By Shadrack Mbaka
Grace Muthoni's story is not just her own, but one which helps slum dwellers to unravel the story of some of the challenges of accessing low cost housing in Kenya today. In most cases Slums are meant to serve as temporary entry point for rural-urban migrants, who come into cities in an attempt to escape poverty, standing as a testament to the survival instincts of the poor within cities.
Major cities in Kenya, such as Nairobi, Mombasa, Nakuru and Kisumu are experiencing a rapid rate of urbanization, owing to new waves of rural exodus, most unable to keep up with the momentum required to absorb them into planning processes. Resultant shacks or informal housing proliferate across the cities. However, the inhabitants of these settlements are constantly under the threat of eviction due to their illegality.
The community, Shikamoo in Nakuru County, is being built by former slum residents – some of whom used to hawk fast moving products to survive – and is providing new homes with electricity, running water and services. By building their own homes, with the help of affordable loans, from Muungano wa Wanavijiji financial leveraging partner, Akiba Mashinani Trust, http://akibamashinani.org/and the residents are able to make a big upgrade to their quality of life while acquiring wealth.
According to the United Nations, more than 900 million people – almost a sixth of the world’s population – now live in urban slums (UN). This number will double by 2030 as a result of rapid urbanization in developing countries. Already in developing countries 43 per cent of urban dwellers live in slums, and the figure leaps to 78 per cent in the least-developed countries. The UN estimates it will take US $18 billion a year to improve living conditions for these people – and most of it will have to come from the residents themselves.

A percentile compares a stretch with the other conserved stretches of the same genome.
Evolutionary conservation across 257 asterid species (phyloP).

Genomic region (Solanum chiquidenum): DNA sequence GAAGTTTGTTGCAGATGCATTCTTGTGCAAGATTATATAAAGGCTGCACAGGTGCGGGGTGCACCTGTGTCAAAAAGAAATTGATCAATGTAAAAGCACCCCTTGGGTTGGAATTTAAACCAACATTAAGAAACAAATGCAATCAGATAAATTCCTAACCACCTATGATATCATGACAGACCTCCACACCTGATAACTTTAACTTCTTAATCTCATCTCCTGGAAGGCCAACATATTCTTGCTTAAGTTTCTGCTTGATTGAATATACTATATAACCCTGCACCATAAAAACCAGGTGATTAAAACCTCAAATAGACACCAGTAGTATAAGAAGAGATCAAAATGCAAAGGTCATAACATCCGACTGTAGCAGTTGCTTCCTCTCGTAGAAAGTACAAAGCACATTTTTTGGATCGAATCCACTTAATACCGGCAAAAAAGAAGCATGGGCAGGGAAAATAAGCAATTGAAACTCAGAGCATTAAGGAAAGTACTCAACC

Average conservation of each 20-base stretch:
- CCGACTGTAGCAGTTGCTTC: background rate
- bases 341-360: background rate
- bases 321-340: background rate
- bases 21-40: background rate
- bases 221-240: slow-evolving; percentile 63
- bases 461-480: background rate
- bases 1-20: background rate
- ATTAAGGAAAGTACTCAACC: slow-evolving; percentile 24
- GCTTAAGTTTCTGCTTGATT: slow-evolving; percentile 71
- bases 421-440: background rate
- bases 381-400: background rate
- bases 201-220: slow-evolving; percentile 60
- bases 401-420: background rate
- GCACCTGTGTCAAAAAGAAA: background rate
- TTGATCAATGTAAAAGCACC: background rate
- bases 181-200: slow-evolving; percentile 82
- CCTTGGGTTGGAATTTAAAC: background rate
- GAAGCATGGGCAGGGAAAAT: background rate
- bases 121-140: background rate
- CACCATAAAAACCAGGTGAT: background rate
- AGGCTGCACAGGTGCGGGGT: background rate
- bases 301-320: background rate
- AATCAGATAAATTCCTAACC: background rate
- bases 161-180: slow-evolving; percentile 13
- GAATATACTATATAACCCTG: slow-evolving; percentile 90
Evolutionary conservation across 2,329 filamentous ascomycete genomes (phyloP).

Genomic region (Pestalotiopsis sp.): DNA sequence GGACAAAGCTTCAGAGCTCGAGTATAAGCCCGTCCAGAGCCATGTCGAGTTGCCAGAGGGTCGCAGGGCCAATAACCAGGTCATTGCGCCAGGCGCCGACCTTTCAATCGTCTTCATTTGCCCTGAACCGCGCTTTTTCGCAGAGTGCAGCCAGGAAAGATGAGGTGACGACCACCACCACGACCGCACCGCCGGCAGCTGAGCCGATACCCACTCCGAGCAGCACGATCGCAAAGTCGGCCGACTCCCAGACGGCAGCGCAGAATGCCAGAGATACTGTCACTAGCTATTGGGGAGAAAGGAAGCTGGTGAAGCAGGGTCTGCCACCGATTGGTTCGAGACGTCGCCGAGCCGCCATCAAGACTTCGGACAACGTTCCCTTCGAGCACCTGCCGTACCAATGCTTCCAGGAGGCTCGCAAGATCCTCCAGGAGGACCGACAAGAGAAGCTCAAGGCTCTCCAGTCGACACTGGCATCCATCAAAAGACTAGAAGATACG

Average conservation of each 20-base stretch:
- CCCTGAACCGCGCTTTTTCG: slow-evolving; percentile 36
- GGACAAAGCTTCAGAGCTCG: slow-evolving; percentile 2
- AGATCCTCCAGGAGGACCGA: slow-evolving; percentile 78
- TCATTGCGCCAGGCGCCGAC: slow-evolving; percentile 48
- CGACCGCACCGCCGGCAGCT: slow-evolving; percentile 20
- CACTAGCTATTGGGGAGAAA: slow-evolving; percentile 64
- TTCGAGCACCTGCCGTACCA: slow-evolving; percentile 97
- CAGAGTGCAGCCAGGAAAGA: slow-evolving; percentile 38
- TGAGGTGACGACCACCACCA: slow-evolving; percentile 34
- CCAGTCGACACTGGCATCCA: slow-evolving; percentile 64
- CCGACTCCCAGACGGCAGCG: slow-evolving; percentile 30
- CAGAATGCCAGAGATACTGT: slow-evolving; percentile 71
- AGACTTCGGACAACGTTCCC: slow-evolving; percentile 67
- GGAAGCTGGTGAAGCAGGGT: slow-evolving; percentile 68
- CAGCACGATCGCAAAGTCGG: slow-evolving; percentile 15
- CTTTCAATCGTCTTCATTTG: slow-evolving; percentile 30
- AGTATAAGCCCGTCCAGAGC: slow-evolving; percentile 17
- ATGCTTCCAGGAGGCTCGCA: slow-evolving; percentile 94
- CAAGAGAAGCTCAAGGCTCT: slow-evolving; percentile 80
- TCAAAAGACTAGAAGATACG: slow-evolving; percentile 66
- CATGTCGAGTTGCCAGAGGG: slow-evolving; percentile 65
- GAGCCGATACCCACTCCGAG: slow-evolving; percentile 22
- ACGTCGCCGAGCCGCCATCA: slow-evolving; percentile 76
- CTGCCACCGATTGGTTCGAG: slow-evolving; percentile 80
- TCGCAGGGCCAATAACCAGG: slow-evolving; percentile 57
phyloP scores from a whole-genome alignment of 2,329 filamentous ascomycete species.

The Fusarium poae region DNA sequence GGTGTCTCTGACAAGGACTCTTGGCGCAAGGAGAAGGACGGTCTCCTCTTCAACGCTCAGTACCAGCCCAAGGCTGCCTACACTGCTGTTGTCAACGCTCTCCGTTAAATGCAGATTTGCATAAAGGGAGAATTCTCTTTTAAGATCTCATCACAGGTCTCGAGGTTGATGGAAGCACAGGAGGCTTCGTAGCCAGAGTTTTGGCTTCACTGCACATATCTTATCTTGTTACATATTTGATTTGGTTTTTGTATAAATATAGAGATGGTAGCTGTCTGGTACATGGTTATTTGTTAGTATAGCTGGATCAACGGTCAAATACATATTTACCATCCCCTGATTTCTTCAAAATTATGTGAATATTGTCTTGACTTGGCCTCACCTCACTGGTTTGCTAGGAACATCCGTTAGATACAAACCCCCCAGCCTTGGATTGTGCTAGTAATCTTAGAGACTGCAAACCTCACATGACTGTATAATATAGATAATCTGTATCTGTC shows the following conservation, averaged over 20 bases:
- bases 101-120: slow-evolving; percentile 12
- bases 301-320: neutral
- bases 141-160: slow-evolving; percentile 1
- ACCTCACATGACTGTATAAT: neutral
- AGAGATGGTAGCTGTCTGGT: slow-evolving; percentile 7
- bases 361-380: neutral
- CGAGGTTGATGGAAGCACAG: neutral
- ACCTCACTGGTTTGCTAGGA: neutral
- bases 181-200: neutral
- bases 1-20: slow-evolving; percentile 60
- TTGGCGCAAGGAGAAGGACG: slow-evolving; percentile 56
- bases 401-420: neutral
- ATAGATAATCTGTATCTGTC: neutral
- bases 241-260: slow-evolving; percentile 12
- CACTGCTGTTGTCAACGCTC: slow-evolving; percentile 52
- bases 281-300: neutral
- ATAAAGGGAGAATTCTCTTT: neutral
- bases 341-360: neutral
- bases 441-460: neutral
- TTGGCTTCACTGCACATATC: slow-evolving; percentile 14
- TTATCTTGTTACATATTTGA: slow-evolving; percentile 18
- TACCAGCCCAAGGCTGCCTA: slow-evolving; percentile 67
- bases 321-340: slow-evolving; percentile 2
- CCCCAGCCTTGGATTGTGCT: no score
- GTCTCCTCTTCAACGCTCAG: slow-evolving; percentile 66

Muungano wa Wanavijiji’s national projects team member, Sammy Njuguna, expresses that the whole atmosphere of the slums as the biggest impediment to long-term life changes. “As long as you are living in the slums, you are likely to remain hinged on poverty”. “Families of course need economic opportunities to rise out of poverty.”
Muungano wa Wanavijiji came up with the idea of building an entire community from scratch, and doing it in way that is affordable, and sustainable, while building the wealth of its members. Since 2010, the project has provided homes for 280 families; the target is to have homes for 700 families by 2017.
Then came the Shikamoo project which has enabled Muthoni, who earns a living by hawking sweets in Nakuru town, to move from a 6 meter by 6 meter wooden shack in the Nakuru slum of Kwa Rhonda to her new own home: “So much freedom from paying rent yet you lack the basic services of water and sanitation”. The new home is 11.24 square metres with two bedrooms, a living space and a bathroom.
Muthoni pays US $43 a month for her mortgage — more than most people, because she wants to pay it off quickly. That compares to about US $25 a month in rent paid by many slum dwellers in urban cities.
Muthoni is a member of Muungano wa Wanavijiji -Nakuru County, Nakuru West Network. Grace has begun her journey to her new home in Barut, Nakuru West Constituency. After investing years attending savings schemes meeting and saving as little as she could possibly manage, she has finally become a housing beneficiary in the ongoing Shikamoo housing project.
The project aims to implement a communal lifelong dream of attaining low cost social housing agenda for its members who are low income earners slum in the Kwa Rhonda slums. This also borrows largely from the VISION 2030 blue print that focuses on expediting access to housing by the urban poor.
The first phase of the Shikamoo housing project intends to construct 20 housing units, 10 units are expected to be completed within the first half phase of the project.
Shikamoo is a clever community project. Unlike attempts to build housing for the poor in isolation, Shikamoo is based on neighbourhoods of 200 families each, with common community spaces.